Scientists at Stanford University in Palo Alto, California have announced they have developed a blood test to diagnose Alzheimer’s disease. The test, developed by Satoris., Inc, is based on 18 proteins in blood plasma; in small trials the test has been found to be 90% accurate.

Currently Alzheimer’s is often misdiagnosed; a true diagnosis is available only at autopsy via analysis of senile plaques and neurofibrillary tangles. Current diagnostic techniques are imperfect and include memory tests such as repeating groups of words, names, and numbers, doing simple calculations, naming objects in the room, and tests of problem solving skills and concentration. Physicians analyzing a patient for Alzheimer’s also often perform the following medical tests: EEG, MRI, CT, PET, and SPECT. A blood test for a gene known to be a risk for Alzheimer’s is also utilized

The clinical test to diagnose Alzheimer’s developed by Satoris, Inc. may be available for use in patients within several years; A definitive test for early diagnosis will be of enormous importance as medications are under development to slow down the prognosis of Alzheimer’s. .

Once the Alzheimer’s diagnostic blood test is in clinical use it will allow physicians analyzing patients with memory problems to know if the patient will progress to Alzheimer’s disease in the next few years. Over 5.1 million Americans currently have Alzheimer’s. If larger-scale tests prove the test developed at Stanford to be an accurate gauge of incipient Alzheimer’s, it will dramatically improve the ability of doctors to definitively diagnose Alzheimer’s. Then patients and families will have to struggle with the issue of when and if they want to take the test and receive the news of upcoming Alzheimer’s. Many families will be faced with very tough decisions about how to proceed once a definitive warning of Alzheimer’s is received.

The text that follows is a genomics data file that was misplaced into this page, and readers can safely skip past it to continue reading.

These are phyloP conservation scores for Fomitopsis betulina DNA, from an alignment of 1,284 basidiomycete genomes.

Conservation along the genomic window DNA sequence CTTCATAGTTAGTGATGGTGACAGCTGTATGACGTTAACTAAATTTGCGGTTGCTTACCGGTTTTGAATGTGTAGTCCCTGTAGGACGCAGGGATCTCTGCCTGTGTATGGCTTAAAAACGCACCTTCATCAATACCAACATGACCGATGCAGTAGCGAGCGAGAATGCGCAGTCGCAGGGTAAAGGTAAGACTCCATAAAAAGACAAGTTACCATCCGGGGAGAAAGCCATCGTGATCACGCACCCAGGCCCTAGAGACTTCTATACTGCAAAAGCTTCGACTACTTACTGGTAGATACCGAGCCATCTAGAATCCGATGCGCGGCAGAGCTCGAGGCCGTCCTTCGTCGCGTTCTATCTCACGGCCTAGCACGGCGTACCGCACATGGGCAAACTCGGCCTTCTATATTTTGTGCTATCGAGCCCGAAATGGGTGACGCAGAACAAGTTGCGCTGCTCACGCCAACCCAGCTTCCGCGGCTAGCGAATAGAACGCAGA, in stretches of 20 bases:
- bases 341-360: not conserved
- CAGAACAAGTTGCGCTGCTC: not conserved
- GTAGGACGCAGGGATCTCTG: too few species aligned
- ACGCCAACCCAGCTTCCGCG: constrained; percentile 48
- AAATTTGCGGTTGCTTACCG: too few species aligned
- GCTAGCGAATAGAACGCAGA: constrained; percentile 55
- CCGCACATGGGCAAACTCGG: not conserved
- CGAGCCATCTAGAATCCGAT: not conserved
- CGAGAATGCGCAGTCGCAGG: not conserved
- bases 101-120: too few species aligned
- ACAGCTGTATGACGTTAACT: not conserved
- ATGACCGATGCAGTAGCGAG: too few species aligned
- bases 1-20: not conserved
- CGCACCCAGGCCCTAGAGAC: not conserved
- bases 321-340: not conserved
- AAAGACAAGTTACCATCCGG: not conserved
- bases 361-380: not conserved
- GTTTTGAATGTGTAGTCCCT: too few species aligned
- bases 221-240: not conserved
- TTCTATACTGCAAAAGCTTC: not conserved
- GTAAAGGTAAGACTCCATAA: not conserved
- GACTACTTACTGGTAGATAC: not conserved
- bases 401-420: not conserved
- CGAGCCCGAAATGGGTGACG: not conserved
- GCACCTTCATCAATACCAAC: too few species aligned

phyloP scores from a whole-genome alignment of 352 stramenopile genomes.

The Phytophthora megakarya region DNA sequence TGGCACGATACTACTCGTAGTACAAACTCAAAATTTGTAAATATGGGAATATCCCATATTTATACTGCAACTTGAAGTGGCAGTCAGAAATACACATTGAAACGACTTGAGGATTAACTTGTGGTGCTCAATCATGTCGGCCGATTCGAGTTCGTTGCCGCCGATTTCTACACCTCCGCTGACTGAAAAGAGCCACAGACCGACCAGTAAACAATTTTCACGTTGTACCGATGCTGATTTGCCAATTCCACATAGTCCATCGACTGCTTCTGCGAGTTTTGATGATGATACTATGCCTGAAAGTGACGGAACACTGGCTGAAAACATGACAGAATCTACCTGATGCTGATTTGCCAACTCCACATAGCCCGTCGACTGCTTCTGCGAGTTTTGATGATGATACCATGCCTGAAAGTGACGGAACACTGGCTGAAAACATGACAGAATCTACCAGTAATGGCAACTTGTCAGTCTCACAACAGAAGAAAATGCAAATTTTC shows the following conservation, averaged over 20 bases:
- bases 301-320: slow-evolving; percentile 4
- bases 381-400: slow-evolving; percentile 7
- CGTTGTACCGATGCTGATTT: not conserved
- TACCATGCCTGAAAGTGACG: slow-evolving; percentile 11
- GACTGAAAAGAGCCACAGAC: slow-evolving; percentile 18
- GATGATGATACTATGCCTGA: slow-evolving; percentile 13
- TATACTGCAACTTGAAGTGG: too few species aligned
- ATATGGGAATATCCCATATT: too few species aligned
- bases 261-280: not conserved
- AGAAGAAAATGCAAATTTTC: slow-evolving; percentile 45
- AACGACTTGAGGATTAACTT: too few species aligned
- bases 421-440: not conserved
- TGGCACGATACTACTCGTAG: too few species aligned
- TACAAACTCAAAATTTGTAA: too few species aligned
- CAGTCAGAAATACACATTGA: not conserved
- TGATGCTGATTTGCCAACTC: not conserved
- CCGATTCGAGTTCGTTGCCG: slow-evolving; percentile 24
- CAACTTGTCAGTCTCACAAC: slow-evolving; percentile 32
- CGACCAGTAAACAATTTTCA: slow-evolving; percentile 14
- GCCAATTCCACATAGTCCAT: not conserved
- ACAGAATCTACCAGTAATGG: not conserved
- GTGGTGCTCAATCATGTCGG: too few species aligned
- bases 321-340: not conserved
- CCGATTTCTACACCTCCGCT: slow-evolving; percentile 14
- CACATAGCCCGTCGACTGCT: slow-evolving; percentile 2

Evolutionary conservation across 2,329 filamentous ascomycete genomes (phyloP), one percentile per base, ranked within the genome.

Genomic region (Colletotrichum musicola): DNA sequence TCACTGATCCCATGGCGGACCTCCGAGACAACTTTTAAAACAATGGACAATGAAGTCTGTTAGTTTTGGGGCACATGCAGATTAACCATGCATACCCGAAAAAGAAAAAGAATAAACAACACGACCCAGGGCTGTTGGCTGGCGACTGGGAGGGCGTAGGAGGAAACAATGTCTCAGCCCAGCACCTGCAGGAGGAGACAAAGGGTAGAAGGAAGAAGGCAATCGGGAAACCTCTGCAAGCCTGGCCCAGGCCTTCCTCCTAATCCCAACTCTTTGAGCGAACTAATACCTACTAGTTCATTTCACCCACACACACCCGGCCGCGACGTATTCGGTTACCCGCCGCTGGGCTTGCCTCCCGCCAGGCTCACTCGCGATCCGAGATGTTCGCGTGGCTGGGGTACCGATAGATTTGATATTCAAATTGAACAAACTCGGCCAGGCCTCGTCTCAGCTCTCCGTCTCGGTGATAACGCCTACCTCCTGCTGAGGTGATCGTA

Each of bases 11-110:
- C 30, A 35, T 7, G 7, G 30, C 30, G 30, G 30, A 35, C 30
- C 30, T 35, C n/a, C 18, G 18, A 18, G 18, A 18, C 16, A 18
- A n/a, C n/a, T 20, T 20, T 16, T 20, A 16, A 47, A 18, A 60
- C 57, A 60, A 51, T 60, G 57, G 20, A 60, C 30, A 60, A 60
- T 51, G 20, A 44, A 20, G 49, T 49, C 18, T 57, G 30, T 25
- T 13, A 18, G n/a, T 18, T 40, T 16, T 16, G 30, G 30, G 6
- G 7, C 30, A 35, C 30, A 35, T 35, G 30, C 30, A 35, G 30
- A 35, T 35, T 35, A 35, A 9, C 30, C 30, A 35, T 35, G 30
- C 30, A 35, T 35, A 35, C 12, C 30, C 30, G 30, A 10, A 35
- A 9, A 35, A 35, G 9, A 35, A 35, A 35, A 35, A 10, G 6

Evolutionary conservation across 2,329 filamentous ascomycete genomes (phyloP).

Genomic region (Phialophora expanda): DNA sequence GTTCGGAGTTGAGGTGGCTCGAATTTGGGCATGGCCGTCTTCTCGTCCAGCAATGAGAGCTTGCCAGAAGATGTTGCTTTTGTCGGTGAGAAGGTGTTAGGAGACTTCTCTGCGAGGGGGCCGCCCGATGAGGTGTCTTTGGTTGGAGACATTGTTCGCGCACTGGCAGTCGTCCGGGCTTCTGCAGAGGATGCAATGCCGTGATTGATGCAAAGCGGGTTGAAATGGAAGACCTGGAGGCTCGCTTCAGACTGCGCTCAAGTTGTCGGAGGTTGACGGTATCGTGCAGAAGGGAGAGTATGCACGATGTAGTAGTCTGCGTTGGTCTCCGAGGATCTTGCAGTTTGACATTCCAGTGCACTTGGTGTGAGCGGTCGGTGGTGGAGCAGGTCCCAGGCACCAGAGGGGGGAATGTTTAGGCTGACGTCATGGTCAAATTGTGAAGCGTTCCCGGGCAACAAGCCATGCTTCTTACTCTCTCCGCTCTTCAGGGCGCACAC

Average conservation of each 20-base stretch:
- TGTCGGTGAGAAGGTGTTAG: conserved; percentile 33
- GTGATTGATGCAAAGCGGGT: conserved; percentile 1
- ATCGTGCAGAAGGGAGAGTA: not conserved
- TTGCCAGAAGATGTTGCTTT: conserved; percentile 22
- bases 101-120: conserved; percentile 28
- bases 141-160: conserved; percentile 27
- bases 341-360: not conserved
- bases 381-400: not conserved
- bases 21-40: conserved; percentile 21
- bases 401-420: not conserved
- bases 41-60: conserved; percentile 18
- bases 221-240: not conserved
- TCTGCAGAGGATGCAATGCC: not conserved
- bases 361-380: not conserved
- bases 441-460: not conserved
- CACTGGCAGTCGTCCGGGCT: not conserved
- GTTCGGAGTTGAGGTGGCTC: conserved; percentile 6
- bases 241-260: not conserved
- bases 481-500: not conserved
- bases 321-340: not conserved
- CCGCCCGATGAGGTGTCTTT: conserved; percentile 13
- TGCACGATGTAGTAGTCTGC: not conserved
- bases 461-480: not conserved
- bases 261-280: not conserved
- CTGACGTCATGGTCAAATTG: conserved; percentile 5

More information about the test to diagnose Alzheimer’s is available at the British journal: Nature Medicine and will also soon be on the website: http://www.Nature.com.

Raise Funds for Alzheimer’s Research

The following websites offer information about how to participate and create events to raise funds for Alzheimer’s research and treatment; http://www.Alz.org, http://www.action.alz.org, and http://www.Alzheimers.org.

For a unique fundraising activity involving sewing small quilts, read the article by Mrs. Micah:

href=http://www.associatedcontent.com/article/402870/quilters_for_charity_use_your_leftover.html

Movie Review – an Education

An Education features some really nice performances in service of a story that was, for me, not very meaningful or compelling. Set in London, in the `60s at a time just before the Beatles arrived to shake things up, we meet Carey Mulligan, a student at an all-girl high school. She is super smart amp; witty (naturally, because she will grow up to be her own biographer and write the book upon which the movie is based), and this has made her restless and reckless. She’s very interested in boys, but seldom gets to meet any that stir any interest in her. She’s a sweet-faced girl who is just looking for the right opportunity to get into some serious mischief.